I read the Sunday New York Times, so you don’t have to: Jan. 10
1, A front-page profile of Roger Ailes, the head of the right-handed propaganda machine Fox News, concludes with this quote from former Clinton aid James Carville: “If he were a Democrat, I think there would be 67 Democratic senators right now.” Dwell on that for a moment. Should anyone in the media – be they conservative, liberal or middle of the road – have that kind of power to influence who represents us?
2, In yet another alarming front-page story, “Officials Obscured Truth Of Migrant Deaths in Jail,” we learn of 107 known deaths of immigrants while held in detention in this country since 2003, and the extraordinary lengths that were taken to cover up the crimes. In an attempt to halt our slide into South American Banana Republic status, The Times writes, “The Obama administration has vowed to overhaul immigration detention, a haphazard network of privately run jails, federal centers and county cells where the government holds non-citizens while it tries to deport them.”
3, It’s bank bonus season. Less than one year after the bailout, “Goldman Sachs is expected to pay its employees an average of about $595,000 apiece for 2009, one of the most-profitable years in its 141-year history.”
4, Genocide was big in the 20th Century. Between 1915 and 1918, an estimated one million Armenians were murdered by the Ottoman Turks. In “Secrets Revealed in Turkey Revive Armenian Identity,” Fethiye Cetin recalls the day her grandmother, a young girl at the time, “saw men’s throats being cut and bodies being thrown in the Tigris River, which ran red for days.” She watched “her own grandmother drown two of her own grandchildren before she herself jumped into the water and disappeared.”
5, But some folks have stood up against tyranny. Freya Von Moltke has died at age 98. She helped build a group of Nazi resistors that included her husband, who was hanged for his role in an assassination attempt on Adolf Hitler. Moltke hid her husband’s letters and documents in beehives around her estate, items that The Times writes “have proved valuable to scholars for their gripping portrayal of heroic, almost certainly futile resistance, as well as their glimpses at daily life in the Third Reich.” Moltke recalled one incident in 1931 or ’32, when she saw a man in the darkness of a movie theater. “I thought to myself, ‘What terrifying eyes,’ ” she said. When the house lights went up, she saw that the eyes had belonged to Hitler.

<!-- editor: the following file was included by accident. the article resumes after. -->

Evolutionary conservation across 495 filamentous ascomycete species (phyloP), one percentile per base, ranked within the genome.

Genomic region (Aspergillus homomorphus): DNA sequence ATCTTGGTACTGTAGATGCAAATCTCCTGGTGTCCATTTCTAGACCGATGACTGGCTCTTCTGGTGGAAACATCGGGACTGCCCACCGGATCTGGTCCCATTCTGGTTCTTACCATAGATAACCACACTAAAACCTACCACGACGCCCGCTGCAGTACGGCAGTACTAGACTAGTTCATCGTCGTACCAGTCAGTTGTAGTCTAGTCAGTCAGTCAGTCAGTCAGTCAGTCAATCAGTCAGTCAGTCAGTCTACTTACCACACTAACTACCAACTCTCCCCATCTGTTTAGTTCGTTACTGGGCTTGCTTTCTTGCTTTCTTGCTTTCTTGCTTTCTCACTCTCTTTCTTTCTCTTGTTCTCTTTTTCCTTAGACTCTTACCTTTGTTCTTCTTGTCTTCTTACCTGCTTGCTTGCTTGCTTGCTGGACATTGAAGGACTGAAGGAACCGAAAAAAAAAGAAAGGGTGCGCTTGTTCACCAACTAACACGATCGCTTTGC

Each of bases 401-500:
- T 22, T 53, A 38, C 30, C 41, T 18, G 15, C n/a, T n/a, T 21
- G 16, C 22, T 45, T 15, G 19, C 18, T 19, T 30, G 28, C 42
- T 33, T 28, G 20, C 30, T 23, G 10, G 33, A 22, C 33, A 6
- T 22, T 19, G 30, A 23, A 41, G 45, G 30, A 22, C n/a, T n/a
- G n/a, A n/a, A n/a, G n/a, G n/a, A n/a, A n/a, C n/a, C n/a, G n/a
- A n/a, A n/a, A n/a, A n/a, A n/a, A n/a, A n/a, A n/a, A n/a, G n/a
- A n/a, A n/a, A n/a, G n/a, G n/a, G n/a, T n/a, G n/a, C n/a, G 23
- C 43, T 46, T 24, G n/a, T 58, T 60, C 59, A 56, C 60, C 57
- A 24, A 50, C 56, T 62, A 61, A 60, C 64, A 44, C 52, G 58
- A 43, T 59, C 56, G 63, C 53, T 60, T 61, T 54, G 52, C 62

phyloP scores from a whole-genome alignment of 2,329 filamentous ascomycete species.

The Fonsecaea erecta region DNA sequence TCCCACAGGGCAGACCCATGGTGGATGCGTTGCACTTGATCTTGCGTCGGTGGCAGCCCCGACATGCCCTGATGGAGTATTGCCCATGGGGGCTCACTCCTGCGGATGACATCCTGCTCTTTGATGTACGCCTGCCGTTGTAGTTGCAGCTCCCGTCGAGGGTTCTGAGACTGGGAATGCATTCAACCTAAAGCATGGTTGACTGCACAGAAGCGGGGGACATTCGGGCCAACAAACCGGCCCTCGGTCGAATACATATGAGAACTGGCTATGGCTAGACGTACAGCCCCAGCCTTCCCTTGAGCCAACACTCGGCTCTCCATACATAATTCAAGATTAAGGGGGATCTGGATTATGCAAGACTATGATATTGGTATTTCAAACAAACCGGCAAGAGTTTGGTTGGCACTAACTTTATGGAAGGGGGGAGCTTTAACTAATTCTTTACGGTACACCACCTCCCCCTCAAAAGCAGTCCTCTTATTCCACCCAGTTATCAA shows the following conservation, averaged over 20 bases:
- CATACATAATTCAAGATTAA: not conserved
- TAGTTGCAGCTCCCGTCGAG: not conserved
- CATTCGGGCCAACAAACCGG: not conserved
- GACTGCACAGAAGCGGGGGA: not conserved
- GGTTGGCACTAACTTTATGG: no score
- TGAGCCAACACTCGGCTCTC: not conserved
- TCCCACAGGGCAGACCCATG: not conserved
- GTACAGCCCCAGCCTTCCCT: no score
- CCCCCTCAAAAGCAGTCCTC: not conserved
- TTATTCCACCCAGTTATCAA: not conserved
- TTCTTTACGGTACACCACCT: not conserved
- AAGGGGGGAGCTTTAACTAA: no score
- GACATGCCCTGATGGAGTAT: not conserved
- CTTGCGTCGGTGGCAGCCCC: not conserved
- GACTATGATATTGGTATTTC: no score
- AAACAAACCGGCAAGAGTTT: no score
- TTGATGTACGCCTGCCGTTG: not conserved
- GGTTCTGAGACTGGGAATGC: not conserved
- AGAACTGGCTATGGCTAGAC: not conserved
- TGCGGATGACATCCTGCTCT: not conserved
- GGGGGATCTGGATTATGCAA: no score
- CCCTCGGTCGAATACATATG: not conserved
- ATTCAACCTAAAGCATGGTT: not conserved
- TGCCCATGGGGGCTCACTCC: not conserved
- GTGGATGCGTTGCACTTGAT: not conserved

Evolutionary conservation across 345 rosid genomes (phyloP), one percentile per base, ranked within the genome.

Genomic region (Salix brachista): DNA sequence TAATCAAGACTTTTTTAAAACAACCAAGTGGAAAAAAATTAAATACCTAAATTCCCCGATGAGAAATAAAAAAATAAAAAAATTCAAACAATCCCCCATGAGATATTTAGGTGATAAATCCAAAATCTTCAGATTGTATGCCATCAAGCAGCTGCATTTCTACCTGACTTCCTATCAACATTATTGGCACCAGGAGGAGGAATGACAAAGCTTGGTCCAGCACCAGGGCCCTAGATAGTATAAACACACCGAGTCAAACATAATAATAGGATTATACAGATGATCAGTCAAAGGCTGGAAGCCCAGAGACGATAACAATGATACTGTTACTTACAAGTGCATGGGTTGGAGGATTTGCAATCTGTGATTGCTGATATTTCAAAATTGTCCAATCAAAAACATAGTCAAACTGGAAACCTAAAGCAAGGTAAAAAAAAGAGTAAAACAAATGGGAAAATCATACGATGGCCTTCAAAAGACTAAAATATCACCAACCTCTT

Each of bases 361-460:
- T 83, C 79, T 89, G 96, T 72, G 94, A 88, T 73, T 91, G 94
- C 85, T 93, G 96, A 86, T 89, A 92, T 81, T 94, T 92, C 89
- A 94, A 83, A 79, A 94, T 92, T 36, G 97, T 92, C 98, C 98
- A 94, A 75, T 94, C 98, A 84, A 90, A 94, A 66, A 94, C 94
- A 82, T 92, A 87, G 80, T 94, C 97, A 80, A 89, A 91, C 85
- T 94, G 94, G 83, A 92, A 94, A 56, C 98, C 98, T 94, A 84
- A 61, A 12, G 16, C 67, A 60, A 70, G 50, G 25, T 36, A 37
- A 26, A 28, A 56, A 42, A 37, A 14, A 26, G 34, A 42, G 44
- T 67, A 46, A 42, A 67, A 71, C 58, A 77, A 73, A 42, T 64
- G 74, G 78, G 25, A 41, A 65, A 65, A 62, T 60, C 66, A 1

6, Thankfully, I don’t get The Golf Channel with my cable package, so I’ll never see Being John Daly, a reality show which begins on March 2. Thanks to lap-band surgery, he’s lost 116 pounds, down from a high of 298. “I no longer do the wild and crazy things I used to do,” the 43-year-old bad-guy golfer says, perhaps to the dismay of the show’s producers. Time to start fielding proposals for Being Tiger Woods.
7, Forget oil. The smart technology is going green, and if we don’t get on board, we’ll pay dearly. Thomas L. Friedman notes in his column “Who’s Sleeping Now?” that China understands that the energy technology revolution “is both a necessity and a reality, and they do not intend to miss it.”
8, Frank Rich hauls the banks out into the light of day in his column. “Americans must be told the full story of how Wall Street gamed and inflated the housing bubble, made out like bandits, and then left millions of households in ruin,” he writes in “The Other Plot to Wreck America” in The Week in Review. Without a withering investigation, the status quo will remain. “That’s the ticking time bomb scenario that truly imperils us all.”
9, Sunday Styles, where I rarely linger except to laugh at the photos of celebrities with dogs in their purses, writes of the urban caveman movement. This involves keeping a freezer of meat and organs in your New York City apartment. “The caveman lifestyle,” it reports, “involves eating large quantities of meat and then fasting between meals to approximate the lean times that his distant ancestors faced between hunts. Vegetables and fruits are fine, but he avoids foods like bread that were unavailable before the invention of agriculture.”
10, A page from Arts & Leisure reminds us of actors who never could escape their most-prominent roles. Dawn Wells, of course, as Gilligan Island‘s Mary Ann. Jamie Farr as M*A*S*H‘s Cpl. Maxwell Klinger. Larry Storch as F Troop‘s Cpl. Randolph Agarn. The 83-year-old Storch still has the battered cavalry hat he wore in the show. Despite his role as the face people remember when thinking of bumbling Indian fighters, “The most money I ever made,” Storch says, “was in a McDonald’s hamburger commercial.”
11. The reputation of Wernher von Braun, the German rocket scientist who we kept out of the Soviets’ hands at the end of World War II and spirited away to the U.S. to built our own space program, gets busted up pretty good in a review of Dark Side of the Moon: Wernher von Braun, the Third Reich, and the Space Race. Far from an unfortunate victim pushed into creating the missiles that the Nazis rained down upon London, “he was a member of the Nazi Party and the SS, and knew he was developing weapons at Peenemunde and that the weapons were manufactured by slave labor,” reviewer David Holloway writes of Wayne Biddle’s book. Biddle thoughtfully questions how, Holloway writes, “scientists and engineers, by claiming to be ‘apolitical,’ often escape being held to account for what they help to produce.”
12, The Book Review’s final count for 2009 says that the weekly hardcover non-fiction list featured 26 conservative-oriented books listed at No. 1 (paced by Mark R. Levine’s anti-Obama Liberty and Tyranny), compared to only two for liberal books. In what I’m sure is an unrelated matter, the trade paperback list was dominated by two books featuring zombies, Pride and Prejudice and Zombies and World War Z.